In the early 1970s, Australian governments began to treat Aborigines and Torres Strait Islanders as 'peoples' with capacities for self-government. Forty years later, confidence in Indigenous self-determination has been eroded by accounts of Indigenous pathology, of misplaced policy optimism and persistent socio-economic 'gaps'. In this collection of new and revised essays, Tim Rowse accounts for this shift by arguing that Australian thinking about 'Indigenous' is a continuing, unresolvable tussle between the idea of 'peoples' and 'population'.
Rowse's essays offer snapshots of moments in the last forty years in which we can see these tensions: between honouring the heritage and quantifying the disadvantage, between acknowledging colonisation's destruction and projecting Indigenous recovery from it. Rowse asks not only 'Can a settler colonial state instruct the colonised in the arts of self-government?', but also, 'How could it justify doing anything less?'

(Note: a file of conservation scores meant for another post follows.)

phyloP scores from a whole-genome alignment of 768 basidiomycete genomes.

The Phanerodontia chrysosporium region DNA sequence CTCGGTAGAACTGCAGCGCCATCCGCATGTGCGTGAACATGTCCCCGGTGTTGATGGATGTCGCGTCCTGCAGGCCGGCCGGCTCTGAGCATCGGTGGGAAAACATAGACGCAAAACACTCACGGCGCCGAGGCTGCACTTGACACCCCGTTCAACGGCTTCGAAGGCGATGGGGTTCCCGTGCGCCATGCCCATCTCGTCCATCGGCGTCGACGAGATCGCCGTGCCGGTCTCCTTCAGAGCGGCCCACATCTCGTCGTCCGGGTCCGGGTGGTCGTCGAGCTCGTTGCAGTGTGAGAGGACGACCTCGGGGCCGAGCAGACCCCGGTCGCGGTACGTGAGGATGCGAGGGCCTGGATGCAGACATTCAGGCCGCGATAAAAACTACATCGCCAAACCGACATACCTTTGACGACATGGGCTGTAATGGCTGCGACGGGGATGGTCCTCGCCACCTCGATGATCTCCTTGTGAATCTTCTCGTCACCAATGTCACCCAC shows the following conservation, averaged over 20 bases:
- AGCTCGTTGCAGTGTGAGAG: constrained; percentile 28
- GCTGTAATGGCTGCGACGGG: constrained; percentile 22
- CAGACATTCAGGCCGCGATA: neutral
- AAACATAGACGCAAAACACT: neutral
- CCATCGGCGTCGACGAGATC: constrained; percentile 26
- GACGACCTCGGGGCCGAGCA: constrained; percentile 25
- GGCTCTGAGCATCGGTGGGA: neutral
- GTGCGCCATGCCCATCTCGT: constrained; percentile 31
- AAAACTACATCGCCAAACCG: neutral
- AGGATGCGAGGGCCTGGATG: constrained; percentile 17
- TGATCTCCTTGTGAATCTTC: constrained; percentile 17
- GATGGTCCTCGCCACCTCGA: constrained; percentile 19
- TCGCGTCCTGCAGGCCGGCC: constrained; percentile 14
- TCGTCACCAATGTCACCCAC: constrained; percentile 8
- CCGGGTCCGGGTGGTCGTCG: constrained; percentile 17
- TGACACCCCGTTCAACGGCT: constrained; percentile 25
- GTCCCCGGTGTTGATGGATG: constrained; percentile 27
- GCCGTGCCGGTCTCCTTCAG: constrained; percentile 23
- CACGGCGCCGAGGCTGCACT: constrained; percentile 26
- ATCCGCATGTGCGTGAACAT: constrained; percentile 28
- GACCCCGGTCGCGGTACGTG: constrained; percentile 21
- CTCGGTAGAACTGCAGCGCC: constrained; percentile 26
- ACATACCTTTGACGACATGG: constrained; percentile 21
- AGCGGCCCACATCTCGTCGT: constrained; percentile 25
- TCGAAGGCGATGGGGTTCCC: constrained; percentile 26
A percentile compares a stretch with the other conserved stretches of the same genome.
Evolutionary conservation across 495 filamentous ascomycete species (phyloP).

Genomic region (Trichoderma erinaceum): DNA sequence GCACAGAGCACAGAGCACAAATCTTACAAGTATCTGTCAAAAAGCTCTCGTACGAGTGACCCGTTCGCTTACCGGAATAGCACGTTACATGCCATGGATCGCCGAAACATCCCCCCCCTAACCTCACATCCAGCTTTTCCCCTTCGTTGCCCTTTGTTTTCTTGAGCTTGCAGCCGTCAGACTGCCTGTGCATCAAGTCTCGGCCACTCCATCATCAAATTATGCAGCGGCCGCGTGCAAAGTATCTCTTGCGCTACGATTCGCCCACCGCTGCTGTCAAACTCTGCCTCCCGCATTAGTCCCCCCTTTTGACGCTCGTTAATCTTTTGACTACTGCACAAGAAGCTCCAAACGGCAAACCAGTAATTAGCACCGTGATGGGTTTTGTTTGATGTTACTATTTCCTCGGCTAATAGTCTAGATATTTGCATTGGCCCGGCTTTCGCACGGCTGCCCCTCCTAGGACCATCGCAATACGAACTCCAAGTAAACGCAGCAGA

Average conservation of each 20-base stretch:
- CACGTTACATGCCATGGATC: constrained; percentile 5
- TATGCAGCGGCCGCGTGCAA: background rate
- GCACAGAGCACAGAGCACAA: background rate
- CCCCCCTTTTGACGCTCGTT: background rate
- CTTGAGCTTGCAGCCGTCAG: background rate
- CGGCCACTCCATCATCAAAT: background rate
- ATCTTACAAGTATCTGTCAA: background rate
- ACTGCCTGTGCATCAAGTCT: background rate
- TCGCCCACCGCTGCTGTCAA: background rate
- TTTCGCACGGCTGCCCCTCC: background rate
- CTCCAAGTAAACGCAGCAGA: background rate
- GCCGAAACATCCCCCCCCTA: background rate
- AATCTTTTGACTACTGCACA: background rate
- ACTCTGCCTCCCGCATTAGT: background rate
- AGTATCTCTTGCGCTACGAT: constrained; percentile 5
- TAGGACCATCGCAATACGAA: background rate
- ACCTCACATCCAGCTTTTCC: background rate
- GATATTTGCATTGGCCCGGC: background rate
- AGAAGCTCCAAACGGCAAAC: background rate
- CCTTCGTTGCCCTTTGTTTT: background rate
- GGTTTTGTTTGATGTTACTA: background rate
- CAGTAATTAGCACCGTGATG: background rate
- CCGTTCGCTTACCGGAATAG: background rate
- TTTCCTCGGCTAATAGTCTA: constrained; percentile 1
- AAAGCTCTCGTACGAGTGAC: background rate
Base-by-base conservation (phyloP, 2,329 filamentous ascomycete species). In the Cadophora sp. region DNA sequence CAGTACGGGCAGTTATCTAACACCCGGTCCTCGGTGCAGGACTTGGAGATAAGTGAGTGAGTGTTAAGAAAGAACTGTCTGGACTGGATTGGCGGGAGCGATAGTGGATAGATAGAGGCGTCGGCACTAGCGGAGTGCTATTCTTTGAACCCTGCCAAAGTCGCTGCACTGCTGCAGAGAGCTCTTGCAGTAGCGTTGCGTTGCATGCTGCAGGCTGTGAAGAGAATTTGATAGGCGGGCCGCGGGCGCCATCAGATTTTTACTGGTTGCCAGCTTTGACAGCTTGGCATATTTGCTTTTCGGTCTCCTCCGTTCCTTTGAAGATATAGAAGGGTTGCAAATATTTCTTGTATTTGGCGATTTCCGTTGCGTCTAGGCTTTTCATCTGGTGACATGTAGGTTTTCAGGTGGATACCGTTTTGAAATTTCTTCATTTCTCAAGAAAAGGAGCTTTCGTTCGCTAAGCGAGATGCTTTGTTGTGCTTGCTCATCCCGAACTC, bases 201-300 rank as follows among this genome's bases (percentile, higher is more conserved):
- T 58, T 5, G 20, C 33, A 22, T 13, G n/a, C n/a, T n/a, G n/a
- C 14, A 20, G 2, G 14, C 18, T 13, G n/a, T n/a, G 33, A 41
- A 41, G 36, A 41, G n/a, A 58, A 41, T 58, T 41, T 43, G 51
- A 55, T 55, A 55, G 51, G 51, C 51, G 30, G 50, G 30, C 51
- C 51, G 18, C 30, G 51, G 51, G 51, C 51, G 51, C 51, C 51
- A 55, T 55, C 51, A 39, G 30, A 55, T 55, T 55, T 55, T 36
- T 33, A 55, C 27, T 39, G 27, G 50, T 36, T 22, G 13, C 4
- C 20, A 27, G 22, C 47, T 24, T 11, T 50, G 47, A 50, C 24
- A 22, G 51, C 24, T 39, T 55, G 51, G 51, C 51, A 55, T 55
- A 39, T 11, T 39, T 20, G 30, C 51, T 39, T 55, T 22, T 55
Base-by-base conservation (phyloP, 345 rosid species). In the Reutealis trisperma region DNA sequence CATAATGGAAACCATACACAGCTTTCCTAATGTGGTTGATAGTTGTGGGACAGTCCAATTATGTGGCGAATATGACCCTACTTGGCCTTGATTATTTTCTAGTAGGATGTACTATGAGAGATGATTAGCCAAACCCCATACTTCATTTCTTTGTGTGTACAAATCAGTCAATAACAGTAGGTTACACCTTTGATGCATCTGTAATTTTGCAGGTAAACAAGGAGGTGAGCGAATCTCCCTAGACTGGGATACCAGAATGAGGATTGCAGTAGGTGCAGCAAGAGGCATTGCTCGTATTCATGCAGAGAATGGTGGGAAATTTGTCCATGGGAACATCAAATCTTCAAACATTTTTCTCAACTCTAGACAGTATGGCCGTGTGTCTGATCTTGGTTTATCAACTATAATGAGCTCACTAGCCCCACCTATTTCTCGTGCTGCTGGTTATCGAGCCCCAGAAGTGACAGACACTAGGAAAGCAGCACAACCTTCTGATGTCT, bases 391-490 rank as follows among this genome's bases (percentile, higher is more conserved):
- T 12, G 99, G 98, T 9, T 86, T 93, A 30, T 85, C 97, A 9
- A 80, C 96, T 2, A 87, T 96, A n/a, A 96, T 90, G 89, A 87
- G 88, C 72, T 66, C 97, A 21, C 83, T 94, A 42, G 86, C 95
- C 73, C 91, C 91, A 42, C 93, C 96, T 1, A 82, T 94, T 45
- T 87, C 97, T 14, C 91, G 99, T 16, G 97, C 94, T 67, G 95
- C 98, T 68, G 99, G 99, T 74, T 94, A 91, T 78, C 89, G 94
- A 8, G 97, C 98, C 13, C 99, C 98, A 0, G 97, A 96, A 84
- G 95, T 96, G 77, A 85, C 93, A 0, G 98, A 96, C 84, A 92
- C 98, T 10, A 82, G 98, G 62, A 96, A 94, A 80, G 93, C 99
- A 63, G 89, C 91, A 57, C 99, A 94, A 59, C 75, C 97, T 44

- 230mm x 155mm x 17mm
- Released August 2012
- ISBN 9781922059161
About The Author
Timothy Rowse has been writing on the history and politics of ‘Indigenous Affairs’ since the 1980s. His books include: Remote possibilities (1992); After Mabo (1993); Traditions for Health (1996); White flour white power (1998); Obliged to be difficult (2000); Indigenous futures (2002); Divided Nation? (2007, co-authored with Murray Goot); Rethinking social justice (2012); and Indigenous and other Australians since 1901 (2017).
He retired in 2016, but continues to write on Australian Indigenous topics, from his honorary appointments at Western Sydney University and the Australian National University.
About The Cover
Front cover: Op Phase, Ruth Waller, 2009, oil and acrylic on linen, courtesy Watters Gallery.